Wednesday, November 23, 2011

And Then Your Mom Goes Around the Corner and She Licks It Up!

My sons don't have friends. Okay, that's not entirely true. They have friends, but they don't have FRIENDS, not in the real sense of the word, not in what I perceive to be the real sense of the word. What they each have is a bunch of a-little-friendlier-than-friendly-acquaintance type friends, friends who they know through school or soccer or the performing arts studio they've gone to for the past four years, occasionally talk to on the phone, once in awhile see out of the usual setting, and nothing more.

And it hurts my heart.

My whole life, I've had super-close friends. I lived in Chicago up until I was eight, and while I was there, I had Danielle. Danielle, my sister, and I were together almost every weekend, and when we weren't together, we were on the phone (we called each other so much that even now, twenty-nine years later, I remember her phone number--764-7244 in case you're curious). And, yes, our friendship still stands today.

I lived in Coral Springs for a little over a year, and in the short time I was there, I became really close friends with Tracy--so close, in fact, that there was quite a bit of dry humping going on at our sleepovers, but this is neither the time nor the place for that discussion.

When I was nine, I moved to Miramar, and it wasn't long until Jessica and I found each other. From the time I started AC Perry during spring break of fourth grade until middle school began, we were pretty much inseparable. Along with Jessica, I became really close friends with Minh and Chris, too. When middle school started and we were placed in separate classes, I pretty much lost contact with Chris and Jessica (regarding Jessica, I must tell you that having different classes wasn't the only cause of our friendship's demise. Her mother HATED me--and when I scream hated in all caps, I'm not just whistling Dixie--the woman hated me so much that she warned multiple friends' parents that their children should not only slow down and proceed with caution where I was concerned, but they should advise their children to run away screaming when I approached--and no, I'm not kidding. I wish I was). During this time, Minh became my main friend. We had all of our classes together, and almost every day, we went to either my house or her house after school. We were extremely close until I misguidedly told her that she walked like a penguin and she gave me the heave ho. At that point, Samantha assumed the role of Kel's best friend; it was a short-lived role, but while it lasted, we spent a great deal of time together.

In seventh grade, Chris and I were reunited through our schedules, and we quickly went back to the way we had been in elementary school. From seventh grade until she went to college, we were as close as two people who don't have sex can be. There was nothing I didn't tell her and nothing she didn't tell me. In middle school, we were together before school, after school, and on the weekends. We spent our summer days and nights together. In high school, after she moved to Davie, we had a routine in which she spent the night at my house on Friday nights and I spent the night at her house on Saturdays. Her going to college was one of the saddest things I've ever experienced. Ever.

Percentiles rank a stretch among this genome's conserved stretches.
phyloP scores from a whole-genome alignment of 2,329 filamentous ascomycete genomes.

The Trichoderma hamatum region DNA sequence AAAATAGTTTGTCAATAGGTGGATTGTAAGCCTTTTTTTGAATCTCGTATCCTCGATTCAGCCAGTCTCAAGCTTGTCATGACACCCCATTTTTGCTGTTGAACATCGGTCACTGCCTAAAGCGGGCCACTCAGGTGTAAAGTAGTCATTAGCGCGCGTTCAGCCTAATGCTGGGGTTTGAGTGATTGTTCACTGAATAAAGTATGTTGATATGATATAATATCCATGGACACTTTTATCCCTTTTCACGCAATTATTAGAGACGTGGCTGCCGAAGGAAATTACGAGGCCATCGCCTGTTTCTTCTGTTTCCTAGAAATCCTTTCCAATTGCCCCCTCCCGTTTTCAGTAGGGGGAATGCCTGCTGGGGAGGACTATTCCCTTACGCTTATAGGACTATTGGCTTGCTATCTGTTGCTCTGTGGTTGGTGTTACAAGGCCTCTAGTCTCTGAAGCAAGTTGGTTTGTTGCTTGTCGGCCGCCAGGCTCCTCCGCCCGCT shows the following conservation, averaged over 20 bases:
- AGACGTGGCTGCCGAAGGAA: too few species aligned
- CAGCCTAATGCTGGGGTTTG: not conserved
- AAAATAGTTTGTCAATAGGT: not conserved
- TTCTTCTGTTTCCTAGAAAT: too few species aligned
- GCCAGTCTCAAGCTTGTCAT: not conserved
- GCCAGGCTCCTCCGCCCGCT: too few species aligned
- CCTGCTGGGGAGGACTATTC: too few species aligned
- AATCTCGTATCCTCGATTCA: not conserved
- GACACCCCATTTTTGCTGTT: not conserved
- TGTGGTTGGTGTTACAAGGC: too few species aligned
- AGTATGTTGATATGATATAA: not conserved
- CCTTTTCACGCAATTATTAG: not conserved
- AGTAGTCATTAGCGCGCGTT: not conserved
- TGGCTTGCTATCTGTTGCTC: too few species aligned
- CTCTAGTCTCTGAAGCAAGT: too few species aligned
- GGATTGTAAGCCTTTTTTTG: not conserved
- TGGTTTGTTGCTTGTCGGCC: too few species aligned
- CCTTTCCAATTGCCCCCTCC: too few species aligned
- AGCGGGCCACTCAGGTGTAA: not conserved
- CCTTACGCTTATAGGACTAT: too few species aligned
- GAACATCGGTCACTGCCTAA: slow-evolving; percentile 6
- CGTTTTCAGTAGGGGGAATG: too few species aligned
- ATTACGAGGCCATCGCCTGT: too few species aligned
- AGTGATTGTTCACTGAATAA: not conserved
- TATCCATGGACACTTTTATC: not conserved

Although Chris and I were always together, she was by no means my only friend. In middle school, we had a "group," and that group consisted of Chris, Hope, Mary, and me, and one person from the group was always with another one or talking to one on the phone. I seriously cannot imagine my life without the friends I had in seventh grade. I wouldn't want to.

When Chris went to college, Marnie came along, and the same things I wrote about Chris and me could be said for Marnie. By now, you know the drill: we were always together, we slept at each other's houses all the time, and we shared everything two people who don't have sex can share. This went on for three years until she moved to Chicago (at which point she fell in love with a pastor, became some type of fundamentalist, and apparently decided it wasn't in her best interest to associate with a heathen like me. Thanks a heap, Marnie).

Enter Erin. I won't bore you with the same details I've already bored you with over and over, but suffice it to say that Erin and I were close. We worked together. We lived together. We did everything together. Everything.

It wasn't my intention to ramble, but I see that I have. Let me just apologize in advance because I'm about to do it some more.

As I've made very apparent--sorry about the dead horse--I've never not had a close friend. As I've gotten older, my time has gotten scarce, and my close friendships have gotten different, but I still have them. In my opinion, a life without close friends just isn't complete.

Each and every friend I mentioned had a significant role in my life, especially the friends that I had from seventh grade on. I never felt lonely when I was young;one of my friends was always around. I always--always--had somebody who I could talk to, who I could cry to, who I could laugh with. I always--always--felt like I was a part of something. And now, looking back, I know that I was. I can't begin to tell you how much having close friends has enriched my life.

And my sons don't have any.

They don't have anybody whom they can tell every little mundane detail of their day; whom they can tell every sick, twisted thought that crosses their mind; whom they can talk to about the girl they like, the teacher they hate, or the fight they just had with one another. They don't have anyone with whom they can just be.